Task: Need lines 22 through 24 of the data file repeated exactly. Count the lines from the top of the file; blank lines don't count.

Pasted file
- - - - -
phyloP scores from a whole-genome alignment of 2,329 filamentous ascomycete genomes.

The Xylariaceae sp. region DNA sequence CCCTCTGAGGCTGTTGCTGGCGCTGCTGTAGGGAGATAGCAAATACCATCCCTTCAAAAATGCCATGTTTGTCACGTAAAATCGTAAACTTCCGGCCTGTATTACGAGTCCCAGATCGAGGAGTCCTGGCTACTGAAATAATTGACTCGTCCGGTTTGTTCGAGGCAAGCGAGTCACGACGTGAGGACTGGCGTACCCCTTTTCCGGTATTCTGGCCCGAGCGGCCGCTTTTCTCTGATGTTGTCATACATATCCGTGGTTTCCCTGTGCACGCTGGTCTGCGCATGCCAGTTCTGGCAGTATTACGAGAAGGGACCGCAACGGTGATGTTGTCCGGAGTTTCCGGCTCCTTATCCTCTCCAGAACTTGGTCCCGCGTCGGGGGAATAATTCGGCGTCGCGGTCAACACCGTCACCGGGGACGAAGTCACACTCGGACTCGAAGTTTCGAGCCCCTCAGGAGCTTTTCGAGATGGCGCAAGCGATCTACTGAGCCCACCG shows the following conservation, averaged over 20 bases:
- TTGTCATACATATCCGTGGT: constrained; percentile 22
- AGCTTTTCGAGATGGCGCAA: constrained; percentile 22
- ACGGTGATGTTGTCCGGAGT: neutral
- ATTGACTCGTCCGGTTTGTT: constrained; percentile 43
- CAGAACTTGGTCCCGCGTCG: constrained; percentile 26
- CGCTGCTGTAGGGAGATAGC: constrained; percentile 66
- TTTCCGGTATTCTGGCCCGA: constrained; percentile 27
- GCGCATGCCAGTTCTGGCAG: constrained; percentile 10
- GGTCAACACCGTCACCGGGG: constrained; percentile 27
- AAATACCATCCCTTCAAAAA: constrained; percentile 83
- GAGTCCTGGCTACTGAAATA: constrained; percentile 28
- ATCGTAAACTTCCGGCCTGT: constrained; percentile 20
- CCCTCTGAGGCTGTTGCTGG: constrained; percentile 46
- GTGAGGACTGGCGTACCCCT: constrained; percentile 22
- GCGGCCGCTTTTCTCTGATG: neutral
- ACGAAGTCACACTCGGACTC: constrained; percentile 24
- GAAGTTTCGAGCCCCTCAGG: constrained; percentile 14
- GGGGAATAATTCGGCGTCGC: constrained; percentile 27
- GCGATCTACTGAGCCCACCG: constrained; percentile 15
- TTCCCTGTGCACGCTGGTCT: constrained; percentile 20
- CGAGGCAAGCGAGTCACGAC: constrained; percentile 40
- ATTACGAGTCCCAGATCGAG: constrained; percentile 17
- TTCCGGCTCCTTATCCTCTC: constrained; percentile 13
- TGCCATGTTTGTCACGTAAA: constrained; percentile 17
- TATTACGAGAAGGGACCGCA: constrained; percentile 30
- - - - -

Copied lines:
- TTCCCTGTGCACGCTGGTCT: constrained; percentile 20
- CGAGGCAAGCGAGTCACGAC: constrained; percentile 40
- ATTACGAGTCCCAGATCGAG: constrained; percentile 17